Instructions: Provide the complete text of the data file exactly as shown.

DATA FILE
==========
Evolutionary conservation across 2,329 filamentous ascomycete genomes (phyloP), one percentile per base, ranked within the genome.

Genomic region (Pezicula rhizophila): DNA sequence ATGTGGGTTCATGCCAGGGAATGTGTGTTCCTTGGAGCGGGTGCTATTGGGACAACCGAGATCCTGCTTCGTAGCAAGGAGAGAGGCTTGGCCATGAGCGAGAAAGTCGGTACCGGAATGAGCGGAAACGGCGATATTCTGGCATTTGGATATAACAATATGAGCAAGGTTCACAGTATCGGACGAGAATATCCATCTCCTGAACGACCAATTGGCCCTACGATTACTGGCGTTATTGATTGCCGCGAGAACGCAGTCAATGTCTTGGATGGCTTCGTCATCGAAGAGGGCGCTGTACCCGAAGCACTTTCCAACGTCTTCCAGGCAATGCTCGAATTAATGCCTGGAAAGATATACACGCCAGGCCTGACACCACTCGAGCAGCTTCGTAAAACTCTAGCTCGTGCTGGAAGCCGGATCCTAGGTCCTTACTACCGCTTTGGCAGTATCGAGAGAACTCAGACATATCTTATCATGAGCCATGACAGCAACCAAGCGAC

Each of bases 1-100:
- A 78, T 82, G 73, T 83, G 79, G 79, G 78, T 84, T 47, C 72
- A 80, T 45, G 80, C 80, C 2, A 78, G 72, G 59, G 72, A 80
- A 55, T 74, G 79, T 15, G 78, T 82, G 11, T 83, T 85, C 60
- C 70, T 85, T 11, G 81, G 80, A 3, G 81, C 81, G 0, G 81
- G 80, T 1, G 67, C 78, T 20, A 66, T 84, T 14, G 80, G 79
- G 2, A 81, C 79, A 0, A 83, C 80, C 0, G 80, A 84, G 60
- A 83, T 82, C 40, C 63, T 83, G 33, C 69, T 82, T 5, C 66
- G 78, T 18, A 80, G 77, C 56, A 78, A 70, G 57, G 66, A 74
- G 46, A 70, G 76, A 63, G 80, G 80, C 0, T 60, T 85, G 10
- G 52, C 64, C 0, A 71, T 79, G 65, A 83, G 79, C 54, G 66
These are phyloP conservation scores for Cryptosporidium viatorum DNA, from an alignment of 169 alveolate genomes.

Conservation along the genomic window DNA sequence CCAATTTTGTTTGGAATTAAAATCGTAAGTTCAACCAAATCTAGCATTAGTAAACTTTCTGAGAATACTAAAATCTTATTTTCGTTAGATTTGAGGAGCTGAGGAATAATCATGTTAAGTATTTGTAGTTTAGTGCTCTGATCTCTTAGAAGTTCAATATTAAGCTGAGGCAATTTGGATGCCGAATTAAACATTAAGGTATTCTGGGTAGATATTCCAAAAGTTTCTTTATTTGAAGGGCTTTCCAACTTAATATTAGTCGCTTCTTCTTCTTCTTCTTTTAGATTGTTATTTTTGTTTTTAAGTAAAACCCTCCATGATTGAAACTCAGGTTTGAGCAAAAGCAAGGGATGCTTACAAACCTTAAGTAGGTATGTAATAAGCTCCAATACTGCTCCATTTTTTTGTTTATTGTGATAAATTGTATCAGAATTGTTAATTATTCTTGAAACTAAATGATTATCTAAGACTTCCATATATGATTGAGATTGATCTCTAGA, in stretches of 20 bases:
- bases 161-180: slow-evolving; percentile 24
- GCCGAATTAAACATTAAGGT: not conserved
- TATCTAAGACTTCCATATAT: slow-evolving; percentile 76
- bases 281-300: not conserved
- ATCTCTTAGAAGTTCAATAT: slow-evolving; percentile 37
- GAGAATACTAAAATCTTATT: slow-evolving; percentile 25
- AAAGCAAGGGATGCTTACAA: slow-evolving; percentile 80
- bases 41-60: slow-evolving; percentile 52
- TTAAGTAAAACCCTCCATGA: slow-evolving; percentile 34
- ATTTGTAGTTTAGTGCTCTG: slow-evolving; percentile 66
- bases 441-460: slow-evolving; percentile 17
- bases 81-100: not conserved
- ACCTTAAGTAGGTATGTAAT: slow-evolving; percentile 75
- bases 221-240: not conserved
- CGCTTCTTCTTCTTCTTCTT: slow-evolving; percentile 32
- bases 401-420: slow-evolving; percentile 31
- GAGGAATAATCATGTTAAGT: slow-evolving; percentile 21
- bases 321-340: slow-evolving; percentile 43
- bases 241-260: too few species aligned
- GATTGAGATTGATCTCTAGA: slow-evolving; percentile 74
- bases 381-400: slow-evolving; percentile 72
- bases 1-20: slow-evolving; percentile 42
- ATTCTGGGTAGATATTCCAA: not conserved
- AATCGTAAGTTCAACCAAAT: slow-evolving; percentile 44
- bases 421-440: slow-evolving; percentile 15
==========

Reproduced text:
Evolutionary conservation across 2,329 filamentous ascomycete genomes (phyloP), one percentile per base, ranked within the genome.

Genomic region (Pezicula rhizophila): DNA sequence ATGTGGGTTCATGCCAGGGAATGTGTGTTCCTTGGAGCGGGTGCTATTGGGACAACCGAGATCCTGCTTCGTAGCAAGGAGAGAGGCTTGGCCATGAGCGAGAAAGTCGGTACCGGAATGAGCGGAAACGGCGATATTCTGGCATTTGGATATAACAATATGAGCAAGGTTCACAGTATCGGACGAGAATATCCATCTCCTGAACGACCAATTGGCCCTACGATTACTGGCGTTATTGATTGCCGCGAGAACGCAGTCAATGTCTTGGATGGCTTCGTCATCGAAGAGGGCGCTGTACCCGAAGCACTTTCCAACGTCTTCCAGGCAATGCTCGAATTAATGCCTGGAAAGATATACACGCCAGGCCTGACACCACTCGAGCAGCTTCGTAAAACTCTAGCTCGTGCTGGAAGCCGGATCCTAGGTCCTTACTACCGCTTTGGCAGTATCGAGAGAACTCAGACATATCTTATCATGAGCCATGACAGCAACCAAGCGAC

Each of bases 1-100:
- A 78, T 82, G 73, T 83, G 79, G 79, G 78, T 84, T 47, C 72
- A 80, T 45, G 80, C 80, C 2, A 78, G 72, G 59, G 72, A 80
- A 55, T 74, G 79, T 15, G 78, T 82, G 11, T 83, T 85, C 60
- C 70, T 85, T 11, G 81, G 80, A 3, G 81, C 81, G 0, G 81
- G 80, T 1, G 67, C 78, T 20, A 66, T 84, T 14, G 80, G 79
- G 2, A 81, C 79, A 0, A 83, C 80, C 0, G 80, A 84, G 60
- A 83, T 82, C 40, C 63, T 83, G 33, C 69, T 82, T 5, C 66
- G 78, T 18, A 80, G 77, C 56, A 78, A 70, G 57, G 66, A 74
- G 46, A 70, G 76, A 63, G 80, G 80, C 0, T 60, T 85, G 10
- G 52, C 64, C 0, A 71, T 79, G 65, A 83, G 79, C 54, G 66
These are phyloP conservation scores for Cryptosporidium viatorum DNA, from an alignment of 169 alveolate genomes.

Conservation along the genomic window DNA sequence CCAATTTTGTTTGGAATTAAAATCGTAAGTTCAACCAAATCTAGCATTAGTAAACTTTCTGAGAATACTAAAATCTTATTTTCGTTAGATTTGAGGAGCTGAGGAATAATCATGTTAAGTATTTGTAGTTTAGTGCTCTGATCTCTTAGAAGTTCAATATTAAGCTGAGGCAATTTGGATGCCGAATTAAACATTAAGGTATTCTGGGTAGATATTCCAAAAGTTTCTTTATTTGAAGGGCTTTCCAACTTAATATTAGTCGCTTCTTCTTCTTCTTCTTTTAGATTGTTATTTTTGTTTTTAAGTAAAACCCTCCATGATTGAAACTCAGGTTTGAGCAAAAGCAAGGGATGCTTACAAACCTTAAGTAGGTATGTAATAAGCTCCAATACTGCTCCATTTTTTTGTTTATTGTGATAAATTGTATCAGAATTGTTAATTATTCTTGAAACTAAATGATTATCTAAGACTTCCATATATGATTGAGATTGATCTCTAGA, in stretches of 20 bases:
- bases 161-180: slow-evolving; percentile 24
- GCCGAATTAAACATTAAGGT: not conserved
- TATCTAAGACTTCCATATAT: slow-evolving; percentile 76
- bases 281-300: not conserved
- ATCTCTTAGAAGTTCAATAT: slow-evolving; percentile 37
- GAGAATACTAAAATCTTATT: slow-evolving; percentile 25
- AAAGCAAGGGATGCTTACAA: slow-evolving; percentile 80
- bases 41-60: slow-evolving; percentile 52
- TTAAGTAAAACCCTCCATGA: slow-evolving; percentile 34
- ATTTGTAGTTTAGTGCTCTG: slow-evolving; percentile 66
- bases 441-460: slow-evolving; percentile 17
- bases 81-100: not conserved
- ACCTTAAGTAGGTATGTAAT: slow-evolving; percentile 75
- bases 221-240: not conserved
- CGCTTCTTCTTCTTCTTCTT: slow-evolving; percentile 32
- bases 401-420: slow-evolving; percentile 31
- GAGGAATAATCATGTTAAGT: slow-evolving; percentile 21
- bases 321-340: slow-evolving; percentile 43
- bases 241-260: too few species aligned
- GATTGAGATTGATCTCTAGA: slow-evolving; percentile 74
- bases 381-400: slow-evolving; percentile 72
- bases 1-20: slow-evolving; percentile 42
- ATTCTGGGTAGATATTCCAA: not conserved
- AATCGTAAGTTCAACCAAAT: slow-evolving; percentile 44
- bases 421-440: slow-evolving; percentile 15